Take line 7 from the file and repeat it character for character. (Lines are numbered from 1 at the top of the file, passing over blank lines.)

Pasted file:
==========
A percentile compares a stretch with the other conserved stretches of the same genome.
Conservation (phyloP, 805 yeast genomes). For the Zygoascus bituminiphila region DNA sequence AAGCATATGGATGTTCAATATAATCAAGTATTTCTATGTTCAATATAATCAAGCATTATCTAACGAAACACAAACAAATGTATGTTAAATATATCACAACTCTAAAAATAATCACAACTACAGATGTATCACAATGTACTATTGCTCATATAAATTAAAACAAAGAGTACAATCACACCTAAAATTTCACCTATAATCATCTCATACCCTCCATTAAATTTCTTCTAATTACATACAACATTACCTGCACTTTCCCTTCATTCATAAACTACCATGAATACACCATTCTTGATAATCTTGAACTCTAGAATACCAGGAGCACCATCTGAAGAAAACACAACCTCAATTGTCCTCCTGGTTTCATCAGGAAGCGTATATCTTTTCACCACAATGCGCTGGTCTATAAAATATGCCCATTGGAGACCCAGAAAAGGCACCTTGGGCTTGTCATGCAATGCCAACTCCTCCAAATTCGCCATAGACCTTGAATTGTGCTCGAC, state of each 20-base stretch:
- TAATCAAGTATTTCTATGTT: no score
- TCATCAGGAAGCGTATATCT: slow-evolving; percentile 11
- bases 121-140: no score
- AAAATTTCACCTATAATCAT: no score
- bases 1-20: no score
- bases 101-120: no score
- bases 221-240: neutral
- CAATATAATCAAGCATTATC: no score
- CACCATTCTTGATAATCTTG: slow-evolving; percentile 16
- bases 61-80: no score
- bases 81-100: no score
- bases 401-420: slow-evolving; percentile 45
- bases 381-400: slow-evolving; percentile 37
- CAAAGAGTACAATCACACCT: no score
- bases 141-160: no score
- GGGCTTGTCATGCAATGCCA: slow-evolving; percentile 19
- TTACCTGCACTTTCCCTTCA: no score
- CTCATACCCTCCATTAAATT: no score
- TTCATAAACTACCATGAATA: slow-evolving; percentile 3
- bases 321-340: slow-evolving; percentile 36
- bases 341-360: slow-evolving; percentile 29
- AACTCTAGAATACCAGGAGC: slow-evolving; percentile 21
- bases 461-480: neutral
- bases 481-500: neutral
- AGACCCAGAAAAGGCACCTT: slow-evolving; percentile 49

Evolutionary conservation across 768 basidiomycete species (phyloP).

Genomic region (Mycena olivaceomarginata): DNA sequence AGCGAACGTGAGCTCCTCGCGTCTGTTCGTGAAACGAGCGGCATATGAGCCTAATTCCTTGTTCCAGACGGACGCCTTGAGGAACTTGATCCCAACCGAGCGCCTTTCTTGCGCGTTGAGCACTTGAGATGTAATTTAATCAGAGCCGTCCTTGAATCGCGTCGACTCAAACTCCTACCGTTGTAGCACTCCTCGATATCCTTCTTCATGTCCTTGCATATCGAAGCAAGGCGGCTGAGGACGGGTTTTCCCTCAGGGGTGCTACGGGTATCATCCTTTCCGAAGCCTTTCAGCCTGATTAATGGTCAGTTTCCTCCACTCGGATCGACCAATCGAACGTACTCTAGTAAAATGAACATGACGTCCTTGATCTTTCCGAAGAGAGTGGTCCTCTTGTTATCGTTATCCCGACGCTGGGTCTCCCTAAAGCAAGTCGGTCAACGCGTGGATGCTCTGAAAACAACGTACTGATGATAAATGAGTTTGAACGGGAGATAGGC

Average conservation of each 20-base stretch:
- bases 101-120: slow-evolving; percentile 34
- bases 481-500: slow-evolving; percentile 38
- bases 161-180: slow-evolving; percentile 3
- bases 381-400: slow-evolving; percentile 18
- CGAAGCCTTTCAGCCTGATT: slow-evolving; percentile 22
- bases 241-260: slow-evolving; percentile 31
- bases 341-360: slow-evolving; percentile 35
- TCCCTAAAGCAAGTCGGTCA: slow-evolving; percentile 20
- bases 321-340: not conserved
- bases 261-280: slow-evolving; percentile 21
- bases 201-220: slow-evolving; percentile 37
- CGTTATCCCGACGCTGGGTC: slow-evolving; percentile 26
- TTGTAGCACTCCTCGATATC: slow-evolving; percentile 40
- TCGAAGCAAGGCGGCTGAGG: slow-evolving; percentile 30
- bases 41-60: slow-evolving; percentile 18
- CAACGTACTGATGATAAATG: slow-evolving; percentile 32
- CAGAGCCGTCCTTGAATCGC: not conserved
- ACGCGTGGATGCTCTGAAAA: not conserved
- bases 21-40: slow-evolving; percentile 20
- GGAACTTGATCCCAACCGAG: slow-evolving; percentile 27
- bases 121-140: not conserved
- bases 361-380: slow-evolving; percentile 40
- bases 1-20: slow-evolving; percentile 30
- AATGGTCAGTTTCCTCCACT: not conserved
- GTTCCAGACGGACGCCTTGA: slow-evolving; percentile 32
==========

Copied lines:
- bases 1-20: no score